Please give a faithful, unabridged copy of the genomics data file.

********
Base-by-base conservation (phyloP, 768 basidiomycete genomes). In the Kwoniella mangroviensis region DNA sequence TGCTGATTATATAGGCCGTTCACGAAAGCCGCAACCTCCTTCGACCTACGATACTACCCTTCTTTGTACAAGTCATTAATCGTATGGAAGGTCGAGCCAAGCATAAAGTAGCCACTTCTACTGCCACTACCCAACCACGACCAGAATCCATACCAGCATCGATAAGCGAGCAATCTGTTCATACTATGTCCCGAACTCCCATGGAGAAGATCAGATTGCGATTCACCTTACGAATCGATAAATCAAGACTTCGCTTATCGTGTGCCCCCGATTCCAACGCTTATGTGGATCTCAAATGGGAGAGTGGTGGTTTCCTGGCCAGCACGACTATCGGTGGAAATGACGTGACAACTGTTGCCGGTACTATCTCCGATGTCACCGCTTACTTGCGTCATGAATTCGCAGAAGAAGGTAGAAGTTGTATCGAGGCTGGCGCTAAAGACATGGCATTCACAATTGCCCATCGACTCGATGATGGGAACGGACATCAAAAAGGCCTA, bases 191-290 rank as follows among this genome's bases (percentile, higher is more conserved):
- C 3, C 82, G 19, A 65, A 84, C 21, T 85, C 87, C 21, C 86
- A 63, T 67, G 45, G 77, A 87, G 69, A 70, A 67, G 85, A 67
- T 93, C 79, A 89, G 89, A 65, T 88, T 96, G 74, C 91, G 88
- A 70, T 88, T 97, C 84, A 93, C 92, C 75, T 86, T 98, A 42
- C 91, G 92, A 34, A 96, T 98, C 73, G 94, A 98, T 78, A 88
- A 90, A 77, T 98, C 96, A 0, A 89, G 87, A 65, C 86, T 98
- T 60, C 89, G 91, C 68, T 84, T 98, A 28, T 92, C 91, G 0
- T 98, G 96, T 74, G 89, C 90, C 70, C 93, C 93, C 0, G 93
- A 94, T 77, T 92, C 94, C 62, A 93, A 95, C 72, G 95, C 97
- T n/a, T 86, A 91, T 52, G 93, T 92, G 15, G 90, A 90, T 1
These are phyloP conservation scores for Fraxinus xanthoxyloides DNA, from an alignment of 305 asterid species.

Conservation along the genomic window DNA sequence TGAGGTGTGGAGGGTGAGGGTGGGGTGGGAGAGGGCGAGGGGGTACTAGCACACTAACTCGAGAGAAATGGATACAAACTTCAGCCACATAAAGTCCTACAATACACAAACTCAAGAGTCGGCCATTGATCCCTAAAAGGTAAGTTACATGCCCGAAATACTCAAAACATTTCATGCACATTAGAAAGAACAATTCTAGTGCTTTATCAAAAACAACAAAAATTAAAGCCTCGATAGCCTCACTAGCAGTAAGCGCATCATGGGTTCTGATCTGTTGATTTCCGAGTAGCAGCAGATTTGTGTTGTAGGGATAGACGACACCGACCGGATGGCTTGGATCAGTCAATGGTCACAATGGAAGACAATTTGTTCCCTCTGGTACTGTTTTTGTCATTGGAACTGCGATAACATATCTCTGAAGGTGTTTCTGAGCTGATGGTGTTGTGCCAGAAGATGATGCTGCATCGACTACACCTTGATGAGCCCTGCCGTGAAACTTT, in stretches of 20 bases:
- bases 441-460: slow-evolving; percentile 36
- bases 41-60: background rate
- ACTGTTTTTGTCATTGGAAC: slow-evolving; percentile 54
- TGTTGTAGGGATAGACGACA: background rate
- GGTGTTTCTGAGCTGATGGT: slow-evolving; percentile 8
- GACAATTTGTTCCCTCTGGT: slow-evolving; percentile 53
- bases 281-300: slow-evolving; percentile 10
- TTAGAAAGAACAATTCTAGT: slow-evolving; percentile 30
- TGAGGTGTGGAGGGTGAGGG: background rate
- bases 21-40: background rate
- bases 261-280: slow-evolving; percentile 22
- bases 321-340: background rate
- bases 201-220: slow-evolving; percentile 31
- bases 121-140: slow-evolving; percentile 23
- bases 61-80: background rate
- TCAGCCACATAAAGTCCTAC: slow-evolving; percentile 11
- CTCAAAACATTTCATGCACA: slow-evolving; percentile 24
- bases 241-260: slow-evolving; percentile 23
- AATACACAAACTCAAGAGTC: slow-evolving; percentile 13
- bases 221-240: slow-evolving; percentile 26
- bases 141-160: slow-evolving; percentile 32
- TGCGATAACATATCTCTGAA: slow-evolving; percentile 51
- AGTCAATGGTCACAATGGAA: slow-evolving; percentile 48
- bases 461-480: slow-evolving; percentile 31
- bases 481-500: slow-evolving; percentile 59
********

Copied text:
Base-by-base conservation (phyloP, 768 basidiomycete genomes). In the Kwoniella mangroviensis region DNA sequence TGCTGATTATATAGGCCGTTCACGAAAGCCGCAACCTCCTTCGACCTACGATACTACCCTTCTTTGTACAAGTCATTAATCGTATGGAAGGTCGAGCCAAGCATAAAGTAGCCACTTCTACTGCCACTACCCAACCACGACCAGAATCCATACCAGCATCGATAAGCGAGCAATCTGTTCATACTATGTCCCGAACTCCCATGGAGAAGATCAGATTGCGATTCACCTTACGAATCGATAAATCAAGACTTCGCTTATCGTGTGCCCCCGATTCCAACGCTTATGTGGATCTCAAATGGGAGAGTGGTGGTTTCCTGGCCAGCACGACTATCGGTGGAAATGACGTGACAACTGTTGCCGGTACTATCTCCGATGTCACCGCTTACTTGCGTCATGAATTCGCAGAAGAAGGTAGAAGTTGTATCGAGGCTGGCGCTAAAGACATGGCATTCACAATTGCCCATCGACTCGATGATGGGAACGGACATCAAAAAGGCCTA, bases 191-290 rank as follows among this genome's bases (percentile, higher is more conserved):
- C 3, C 82, G 19, A 65, A 84, C 21, T 85, C 87, C 21, C 86
- A 63, T 67, G 45, G 77, A 87, G 69, A 70, A 67, G 85, A 67
- T 93, C 79, A 89, G 89, A 65, T 88, T 96, G 74, C 91, G 88
- A 70, T 88, T 97, C 84, A 93, C 92, C 75, T 86, T 98, A 42
- C 91, G 92, A 34, A 96, T 98, C 73, G 94, A 98, T 78, A 88
- A 90, A 77, T 98, C 96, A 0, A 89, G 87, A 65, C 86, T 98
- T 60, C 89, G 91, C 68, T 84, T 98, A 28, T 92, C 91, G 0
- T 98, G 96, T 74, G 89, C 90, C 70, C 93, C 93, C 0, G 93
- A 94, T 77, T 92, C 94, C 62, A 93, A 95, C 72, G 95, C 97
- T n/a, T 86, A 91, T 52, G 93, T 92, G 15, G 90, A 90, T 1
These are phyloP conservation scores for Fraxinus xanthoxyloides DNA, from an alignment of 305 asterid species.

Conservation along the genomic window DNA sequence TGAGGTGTGGAGGGTGAGGGTGGGGTGGGAGAGGGCGAGGGGGTACTAGCACACTAACTCGAGAGAAATGGATACAAACTTCAGCCACATAAAGTCCTACAATACACAAACTCAAGAGTCGGCCATTGATCCCTAAAAGGTAAGTTACATGCCCGAAATACTCAAAACATTTCATGCACATTAGAAAGAACAATTCTAGTGCTTTATCAAAAACAACAAAAATTAAAGCCTCGATAGCCTCACTAGCAGTAAGCGCATCATGGGTTCTGATCTGTTGATTTCCGAGTAGCAGCAGATTTGTGTTGTAGGGATAGACGACACCGACCGGATGGCTTGGATCAGTCAATGGTCACAATGGAAGACAATTTGTTCCCTCTGGTACTGTTTTTGTCATTGGAACTGCGATAACATATCTCTGAAGGTGTTTCTGAGCTGATGGTGTTGTGCCAGAAGATGATGCTGCATCGACTACACCTTGATGAGCCCTGCCGTGAAACTTT, in stretches of 20 bases:
- bases 441-460: slow-evolving; percentile 36
- bases 41-60: background rate
- ACTGTTTTTGTCATTGGAAC: slow-evolving; percentile 54
- TGTTGTAGGGATAGACGACA: background rate
- GGTGTTTCTGAGCTGATGGT: slow-evolving; percentile 8
- GACAATTTGTTCCCTCTGGT: slow-evolving; percentile 53
- bases 281-300: slow-evolving; percentile 10
- TTAGAAAGAACAATTCTAGT: slow-evolving; percentile 30
- TGAGGTGTGGAGGGTGAGGG: background rate
- bases 21-40: background rate
- bases 261-280: slow-evolving; percentile 22
- bases 321-340: background rate
- bases 201-220: slow-evolving; percentile 31
- bases 121-140: slow-evolving; percentile 23
- bases 61-80: background rate
- TCAGCCACATAAAGTCCTAC: slow-evolving; percentile 11
- CTCAAAACATTTCATGCACA: slow-evolving; percentile 24
- bases 241-260: slow-evolving; percentile 23
- AATACACAAACTCAAGAGTC: slow-evolving; percentile 13
- bases 221-240: slow-evolving; percentile 26
- bases 141-160: slow-evolving; percentile 32
- TGCGATAACATATCTCTGAA: slow-evolving; percentile 51
- AGTCAATGGTCACAATGGAA: slow-evolving; percentile 48
- bases 461-480: slow-evolving; percentile 31
- bases 481-500: slow-evolving; percentile 59